966th Airborne Air Control Squadron [966th AACS]
The 966th Airborne Air Control Squadron is a unit of Air Combat Command's 552d Air Control Wing, Tinker Air Force Base, Okla.
The 966th AACS traces its lineage to the 466th Bombardment Squadron, activated July 9, 1942. During World War II the unit earned two combat streamers for its actions. After several name redesignations it became the 966th Airborne Warning And Control Training Squadron. It was again activated on December 18, 1961, as the 966th Airborne Early Warning and Control Squadron. Two months later the unit was organized at McCoy Air Force Base, Fla., and assigned to the 551st Airborne Early Warning and Control Wing at Otis Air Force Base, Mass. There it flew propellerdriven EC-121 Super Constellation radar surveillance aircraft.
The squadron changed its parent wing May 1, 1963, moving to the 552nd Airborne Early Warning and Control Wing, headquartered at McClellan Air Force Base, Calif. The mission of the 966th Airborne Early Warning and Control Squadron covered a broad spectrum of responsibilities. The unit supported Strategic Air Command and Military Airlift Command operations, assisted in anti-submarine patrols and developed weather information. It also furnished airborne radar surveillance and technical control in support of global air defense and Joint Chiefs of Staff contingencies. Aircrews frequently deployed to distant operational locations including Southeast Asia.
In December 31, 1969, the squadron was inactivated at McClellan AFB, Calif.
The unit was redesignated the 966th Airborne Warning and Control Training Squadron May 5, 1976. It was activated July 1, 1976, at Tinker AFB, Okla., and assigned to the 552nd ACW.
In July 1976, a C-5 aircraft airlifted new E-3 flight and mission simulators to the unit, expanding its training capability. The flight simulator was built by Boeing Aerospace Company.
The flight simulator is an exact replica of the E-3 flight deck, which enables instructors to provide a realistic environment, including in-flight emergencies, with absolute safety at minimum cost. The mission simulator has the same computer operator display consoles as the E-3 aircraft. Every situation possible on an E-3 mission can be duplicated in simulators, including two flight and three mission simulators.
In December 1983, the 552nd Training Squadron was formed to share AWACS training responsibilities with 966th AWACTS. The 552nd TS provides academic and simulator training for all E-3 mission crewmembers. It also acts as the initial unit of assignment and as their administrative student squadron for all new and returning E-3 aircrew members undergoing Air Combat Command Programmed Flying Training (PFT).
In April 1984, implementation began for a $29.7 million civilian contract for the academic, simulator and flight training of flight crew members. In addition to the four E-3s assigned to the 966th AWACTS, an additional two Boeing 707s are flown by 966th instructor pilots to train new pilots, reducing the number of E-3 pilot proficiency sorties. The contractor teaches academics to pilot and flight engineer students. Navigators are given part-task training and academic instruction. By using proven commercial aircrew training practices, the contractor reduced the course length required to train E-3 pilots, navigators and flight engineers.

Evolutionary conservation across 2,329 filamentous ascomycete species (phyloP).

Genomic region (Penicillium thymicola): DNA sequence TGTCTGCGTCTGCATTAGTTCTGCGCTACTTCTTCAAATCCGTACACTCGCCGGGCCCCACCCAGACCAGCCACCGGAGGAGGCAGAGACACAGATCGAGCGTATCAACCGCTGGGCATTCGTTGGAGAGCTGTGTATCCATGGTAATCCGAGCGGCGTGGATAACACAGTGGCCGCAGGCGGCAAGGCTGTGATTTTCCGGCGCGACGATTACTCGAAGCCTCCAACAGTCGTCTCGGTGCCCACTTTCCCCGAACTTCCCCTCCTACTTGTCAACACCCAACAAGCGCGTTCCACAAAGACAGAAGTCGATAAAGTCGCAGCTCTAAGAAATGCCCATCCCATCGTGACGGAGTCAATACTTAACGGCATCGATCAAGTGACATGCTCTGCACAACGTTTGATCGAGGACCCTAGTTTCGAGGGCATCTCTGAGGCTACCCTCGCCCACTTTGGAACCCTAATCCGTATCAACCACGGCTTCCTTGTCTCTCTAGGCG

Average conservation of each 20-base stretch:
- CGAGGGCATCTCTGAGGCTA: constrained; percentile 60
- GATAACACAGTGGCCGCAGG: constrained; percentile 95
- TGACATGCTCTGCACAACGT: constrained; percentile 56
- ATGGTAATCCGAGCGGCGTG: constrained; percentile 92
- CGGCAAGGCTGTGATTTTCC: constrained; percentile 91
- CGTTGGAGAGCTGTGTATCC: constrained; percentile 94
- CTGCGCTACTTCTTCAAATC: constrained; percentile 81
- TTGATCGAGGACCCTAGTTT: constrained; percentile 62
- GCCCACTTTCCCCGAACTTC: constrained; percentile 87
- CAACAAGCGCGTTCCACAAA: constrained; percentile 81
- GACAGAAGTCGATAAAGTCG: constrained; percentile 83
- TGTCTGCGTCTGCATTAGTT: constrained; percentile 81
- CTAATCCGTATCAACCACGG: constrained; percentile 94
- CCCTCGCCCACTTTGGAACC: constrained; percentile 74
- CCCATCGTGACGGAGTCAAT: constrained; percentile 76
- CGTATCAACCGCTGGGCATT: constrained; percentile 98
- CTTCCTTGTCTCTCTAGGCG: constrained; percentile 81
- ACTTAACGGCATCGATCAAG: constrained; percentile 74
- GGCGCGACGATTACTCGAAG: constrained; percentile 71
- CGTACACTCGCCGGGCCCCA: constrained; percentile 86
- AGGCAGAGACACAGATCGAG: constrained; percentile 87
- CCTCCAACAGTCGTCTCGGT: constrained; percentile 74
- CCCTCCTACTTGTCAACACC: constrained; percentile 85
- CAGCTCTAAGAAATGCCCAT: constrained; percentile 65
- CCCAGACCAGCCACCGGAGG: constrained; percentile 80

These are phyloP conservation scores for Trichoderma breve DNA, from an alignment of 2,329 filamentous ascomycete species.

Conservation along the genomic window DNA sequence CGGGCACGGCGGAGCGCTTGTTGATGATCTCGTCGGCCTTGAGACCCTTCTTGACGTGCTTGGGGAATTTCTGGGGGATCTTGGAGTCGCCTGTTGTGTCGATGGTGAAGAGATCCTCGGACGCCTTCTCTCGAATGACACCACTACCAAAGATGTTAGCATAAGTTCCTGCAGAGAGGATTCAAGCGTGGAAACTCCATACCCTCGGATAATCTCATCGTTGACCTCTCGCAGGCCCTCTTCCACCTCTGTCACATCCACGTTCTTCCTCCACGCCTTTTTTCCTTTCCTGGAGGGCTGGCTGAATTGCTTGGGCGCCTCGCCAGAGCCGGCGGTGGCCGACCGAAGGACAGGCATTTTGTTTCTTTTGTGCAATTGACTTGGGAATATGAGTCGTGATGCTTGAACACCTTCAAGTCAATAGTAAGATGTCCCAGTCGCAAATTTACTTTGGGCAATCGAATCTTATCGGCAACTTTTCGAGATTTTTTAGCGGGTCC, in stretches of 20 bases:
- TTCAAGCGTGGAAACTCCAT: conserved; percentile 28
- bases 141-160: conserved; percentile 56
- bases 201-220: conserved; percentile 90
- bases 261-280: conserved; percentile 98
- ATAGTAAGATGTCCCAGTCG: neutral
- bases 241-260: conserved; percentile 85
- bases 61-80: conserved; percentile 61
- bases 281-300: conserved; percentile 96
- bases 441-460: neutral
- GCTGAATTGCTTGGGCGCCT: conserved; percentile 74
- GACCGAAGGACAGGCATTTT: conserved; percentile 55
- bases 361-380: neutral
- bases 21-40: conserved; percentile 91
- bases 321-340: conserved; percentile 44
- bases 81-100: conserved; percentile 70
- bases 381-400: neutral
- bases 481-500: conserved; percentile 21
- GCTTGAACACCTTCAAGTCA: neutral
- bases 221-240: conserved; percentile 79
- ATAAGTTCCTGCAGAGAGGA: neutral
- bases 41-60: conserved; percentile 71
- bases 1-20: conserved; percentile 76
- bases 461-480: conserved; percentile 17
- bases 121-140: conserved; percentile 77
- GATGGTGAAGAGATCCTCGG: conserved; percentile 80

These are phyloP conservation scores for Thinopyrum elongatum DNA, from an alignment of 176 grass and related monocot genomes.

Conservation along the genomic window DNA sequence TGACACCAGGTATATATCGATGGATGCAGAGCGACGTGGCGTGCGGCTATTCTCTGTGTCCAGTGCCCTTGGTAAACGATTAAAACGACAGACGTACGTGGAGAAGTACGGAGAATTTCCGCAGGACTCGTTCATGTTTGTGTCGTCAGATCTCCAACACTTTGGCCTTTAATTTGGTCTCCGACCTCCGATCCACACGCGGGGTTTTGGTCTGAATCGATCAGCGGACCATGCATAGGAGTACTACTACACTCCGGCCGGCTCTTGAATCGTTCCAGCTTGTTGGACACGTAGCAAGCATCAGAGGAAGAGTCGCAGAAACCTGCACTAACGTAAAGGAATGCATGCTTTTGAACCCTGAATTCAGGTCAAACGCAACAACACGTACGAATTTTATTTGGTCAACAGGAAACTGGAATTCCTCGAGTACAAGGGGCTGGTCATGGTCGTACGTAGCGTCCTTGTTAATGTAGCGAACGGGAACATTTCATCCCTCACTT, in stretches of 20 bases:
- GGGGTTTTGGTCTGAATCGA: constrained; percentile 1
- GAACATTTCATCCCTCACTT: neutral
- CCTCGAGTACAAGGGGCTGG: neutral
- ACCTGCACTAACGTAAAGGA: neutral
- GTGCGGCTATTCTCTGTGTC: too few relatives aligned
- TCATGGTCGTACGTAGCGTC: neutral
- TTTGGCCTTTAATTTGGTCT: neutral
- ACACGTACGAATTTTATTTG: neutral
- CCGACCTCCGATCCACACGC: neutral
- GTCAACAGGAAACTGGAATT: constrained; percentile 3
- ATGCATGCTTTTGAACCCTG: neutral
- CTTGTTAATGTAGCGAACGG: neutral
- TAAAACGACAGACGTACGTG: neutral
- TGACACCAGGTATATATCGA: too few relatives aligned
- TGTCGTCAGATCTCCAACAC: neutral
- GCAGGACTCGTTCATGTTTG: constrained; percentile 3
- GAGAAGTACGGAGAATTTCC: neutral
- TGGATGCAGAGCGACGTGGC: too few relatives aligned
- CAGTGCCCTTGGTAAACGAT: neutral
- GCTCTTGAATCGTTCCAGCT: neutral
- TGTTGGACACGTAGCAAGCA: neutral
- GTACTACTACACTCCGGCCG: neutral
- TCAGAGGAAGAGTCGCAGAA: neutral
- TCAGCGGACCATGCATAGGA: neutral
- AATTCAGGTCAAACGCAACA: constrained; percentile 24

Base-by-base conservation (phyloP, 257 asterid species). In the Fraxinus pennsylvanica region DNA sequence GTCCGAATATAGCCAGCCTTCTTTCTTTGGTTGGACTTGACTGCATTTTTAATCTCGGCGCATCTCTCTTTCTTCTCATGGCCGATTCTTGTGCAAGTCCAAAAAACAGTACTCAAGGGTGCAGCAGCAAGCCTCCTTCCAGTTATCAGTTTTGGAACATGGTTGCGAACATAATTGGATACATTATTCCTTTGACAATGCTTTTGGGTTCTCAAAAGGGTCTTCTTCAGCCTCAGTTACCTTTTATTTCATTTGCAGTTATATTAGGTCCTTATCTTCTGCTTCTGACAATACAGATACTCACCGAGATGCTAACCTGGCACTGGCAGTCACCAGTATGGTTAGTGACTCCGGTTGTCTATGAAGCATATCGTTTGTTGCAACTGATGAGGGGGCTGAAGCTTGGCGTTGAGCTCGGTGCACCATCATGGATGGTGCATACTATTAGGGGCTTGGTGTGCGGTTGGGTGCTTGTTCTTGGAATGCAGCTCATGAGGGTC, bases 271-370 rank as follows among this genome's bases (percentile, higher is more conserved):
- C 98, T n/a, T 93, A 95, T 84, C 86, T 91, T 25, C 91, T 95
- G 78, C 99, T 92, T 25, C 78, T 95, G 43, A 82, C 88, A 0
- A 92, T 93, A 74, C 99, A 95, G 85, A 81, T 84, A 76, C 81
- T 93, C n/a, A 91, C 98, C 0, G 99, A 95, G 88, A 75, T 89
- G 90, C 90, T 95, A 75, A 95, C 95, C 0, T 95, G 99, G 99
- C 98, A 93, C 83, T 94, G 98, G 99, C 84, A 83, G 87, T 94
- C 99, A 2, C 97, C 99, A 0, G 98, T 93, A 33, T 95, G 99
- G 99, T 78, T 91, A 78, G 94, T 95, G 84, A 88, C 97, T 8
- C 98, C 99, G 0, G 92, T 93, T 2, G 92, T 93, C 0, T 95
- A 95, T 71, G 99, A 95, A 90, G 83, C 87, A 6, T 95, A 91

On July 1, 1994 the squadron changed its name from the 966th Airborne Warning and Control Training Squadron to its present designation. In May 1996, the 966th AACS moved in to a new training facility. Here, students plan and debrief actual flight missions while undergoing PFT. The 552nd ACW PFT program is the largest training program of its kind in the Air Combat Command, and provides training to over 450 initial qualification and 300 upgrade training aircrew personnel each year. With instructors for every aircrew position, the 966th AACS trains about 24 crews annually to carry out the operational mission. Once they graduate, newly qualified crew members move on to their final assignments in operational E-3 flying squadrons at Tinker AFB, Okla., and overseas at Kadena AB, Japan, and Elmendorf AFB, Alaska.
In August 1996, the squadron was officially recognized as a Replacement Training Unit.
The mission of the 966th AACS is to conduct combat crew flight training in tactics, techniques and operations of assigned aircraft and associated equipment. The unit also maintains the readiness state of personnel and equipment for dispersal and augmentation of tactical forces as directed by higher authorities.
The unit trains flight and mission crews for the operational squadrons of the 552nd ACW. Instructors develop student study guides and lesson plans required for use in the training environment. They provide training during airborne missions as well as in mission simulators.
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